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|Nihon Bikut? kabushiki gaisha|
|Industry||Professional electronics and consumer goods|
|Fate||Merged with Kenwood Corporation|
|Founded||September 13, 1927|
|Defunct||August 1, 2011Acquisition of JVCKenwood)(as an|
|Shoichiro Eguchi, President|
|Products||Audio, visual, computer-related electronics and software, media products|
|Revenue||¥658.4 billion (Fiscal year ended March 31, 2008)|
Number of employees
|19,044 (Consolidated, as of March 31, 2008)|
|Parent||Matsushita Electric (1953-2008)|
JVCKenwood Holdings (2008-2011)
Victor Company of Japan, Ltd. (?, Nihon Bikut? Kabushiki-gaisha), TYO: 6792, usually referred to as JVC or The Japan Victor Company, is a Japanese international professional and consumer electronics corporation based in Yokohama. Founded in 1927, the company is best known for introducing Japan's first televisions and for developing the Video Home System (VHS) video recorder.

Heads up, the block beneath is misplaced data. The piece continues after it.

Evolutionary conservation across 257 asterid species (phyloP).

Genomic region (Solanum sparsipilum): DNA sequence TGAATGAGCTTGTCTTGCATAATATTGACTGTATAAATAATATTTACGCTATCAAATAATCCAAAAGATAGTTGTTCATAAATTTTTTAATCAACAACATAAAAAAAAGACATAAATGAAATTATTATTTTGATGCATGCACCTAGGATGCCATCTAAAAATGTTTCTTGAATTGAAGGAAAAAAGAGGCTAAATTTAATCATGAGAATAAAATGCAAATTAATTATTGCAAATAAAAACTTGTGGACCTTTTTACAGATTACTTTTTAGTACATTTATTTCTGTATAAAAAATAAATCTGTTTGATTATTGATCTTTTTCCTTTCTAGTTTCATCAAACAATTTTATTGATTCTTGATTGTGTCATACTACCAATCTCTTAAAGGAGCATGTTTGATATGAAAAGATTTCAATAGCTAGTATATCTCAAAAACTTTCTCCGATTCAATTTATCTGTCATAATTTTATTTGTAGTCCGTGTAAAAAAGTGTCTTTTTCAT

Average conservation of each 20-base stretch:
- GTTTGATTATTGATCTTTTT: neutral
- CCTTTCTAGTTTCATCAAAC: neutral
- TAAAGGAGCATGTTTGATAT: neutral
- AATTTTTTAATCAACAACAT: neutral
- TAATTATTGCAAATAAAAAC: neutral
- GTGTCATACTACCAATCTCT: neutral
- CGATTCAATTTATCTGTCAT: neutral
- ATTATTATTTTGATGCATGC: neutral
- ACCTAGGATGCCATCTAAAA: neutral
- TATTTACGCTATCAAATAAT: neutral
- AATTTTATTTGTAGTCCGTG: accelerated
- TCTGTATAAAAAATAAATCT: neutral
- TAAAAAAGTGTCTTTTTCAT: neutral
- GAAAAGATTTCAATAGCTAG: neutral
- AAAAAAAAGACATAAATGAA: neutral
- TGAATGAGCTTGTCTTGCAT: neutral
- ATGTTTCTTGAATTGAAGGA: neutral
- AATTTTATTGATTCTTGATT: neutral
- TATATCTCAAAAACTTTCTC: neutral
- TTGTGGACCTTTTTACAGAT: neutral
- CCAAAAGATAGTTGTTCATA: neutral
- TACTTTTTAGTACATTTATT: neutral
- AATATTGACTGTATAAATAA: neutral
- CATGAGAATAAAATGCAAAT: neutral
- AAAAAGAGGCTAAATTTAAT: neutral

From 1953 to 2008, the Matsushita Electric Industrial Co. was the majority stockholder in JVC. In 2008, JVC merged with Kenwood Corporation to create JVCKenwood. JVC sold their electronic products in their home market of Japan under the "Victor" name with the His Master's Voice logo, but used the name JVC or Nivico in the past for export due to differing ownership of the His Master's Voice logo and the ownership of the "Victor" name from successors of the Victor Talking Machine Company. In 2011, the Victor brand for electronics in Japan was replaced by the global JVC brand. However, the previous "Victor" name and logo is retained by JVC Kenwood Victor Entertainment, and is used as JVCKenwood's luxury HiFi marque.